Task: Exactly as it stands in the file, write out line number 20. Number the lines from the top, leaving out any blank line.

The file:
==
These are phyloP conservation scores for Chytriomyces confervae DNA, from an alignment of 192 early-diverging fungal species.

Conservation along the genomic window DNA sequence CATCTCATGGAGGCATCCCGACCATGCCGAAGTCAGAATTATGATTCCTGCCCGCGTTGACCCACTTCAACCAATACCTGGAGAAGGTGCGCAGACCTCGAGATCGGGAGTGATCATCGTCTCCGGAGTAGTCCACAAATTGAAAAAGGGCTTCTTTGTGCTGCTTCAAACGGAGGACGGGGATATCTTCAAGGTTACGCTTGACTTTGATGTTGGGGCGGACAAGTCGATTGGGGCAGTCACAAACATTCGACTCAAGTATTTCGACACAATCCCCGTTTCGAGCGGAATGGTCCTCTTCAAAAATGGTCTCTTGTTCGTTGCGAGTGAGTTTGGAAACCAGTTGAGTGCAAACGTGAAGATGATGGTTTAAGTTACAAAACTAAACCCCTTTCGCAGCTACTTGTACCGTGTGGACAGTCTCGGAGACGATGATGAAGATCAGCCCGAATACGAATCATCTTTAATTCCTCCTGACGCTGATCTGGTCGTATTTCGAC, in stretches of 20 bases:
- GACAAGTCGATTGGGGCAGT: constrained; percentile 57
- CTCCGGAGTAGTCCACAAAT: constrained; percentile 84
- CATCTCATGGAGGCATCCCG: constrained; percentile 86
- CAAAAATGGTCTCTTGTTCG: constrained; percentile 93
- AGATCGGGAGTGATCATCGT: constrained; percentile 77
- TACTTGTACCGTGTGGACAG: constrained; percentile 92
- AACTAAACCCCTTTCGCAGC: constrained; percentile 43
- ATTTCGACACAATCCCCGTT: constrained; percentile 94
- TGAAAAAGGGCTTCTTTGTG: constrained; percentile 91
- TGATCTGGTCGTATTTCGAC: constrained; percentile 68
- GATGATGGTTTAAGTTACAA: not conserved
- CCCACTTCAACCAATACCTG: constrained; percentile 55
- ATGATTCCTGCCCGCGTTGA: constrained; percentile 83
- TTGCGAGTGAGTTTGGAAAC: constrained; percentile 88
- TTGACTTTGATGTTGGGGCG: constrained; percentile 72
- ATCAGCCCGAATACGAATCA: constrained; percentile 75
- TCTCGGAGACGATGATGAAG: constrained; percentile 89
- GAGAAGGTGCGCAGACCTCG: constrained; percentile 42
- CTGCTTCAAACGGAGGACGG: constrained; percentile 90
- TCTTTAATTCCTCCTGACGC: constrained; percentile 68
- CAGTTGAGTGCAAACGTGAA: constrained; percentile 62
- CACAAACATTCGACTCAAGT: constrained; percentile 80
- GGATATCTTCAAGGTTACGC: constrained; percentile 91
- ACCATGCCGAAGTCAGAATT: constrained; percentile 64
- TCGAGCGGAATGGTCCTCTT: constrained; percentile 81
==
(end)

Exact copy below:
- GAGAAGGTGCGCAGACCTCG: constrained; percentile 42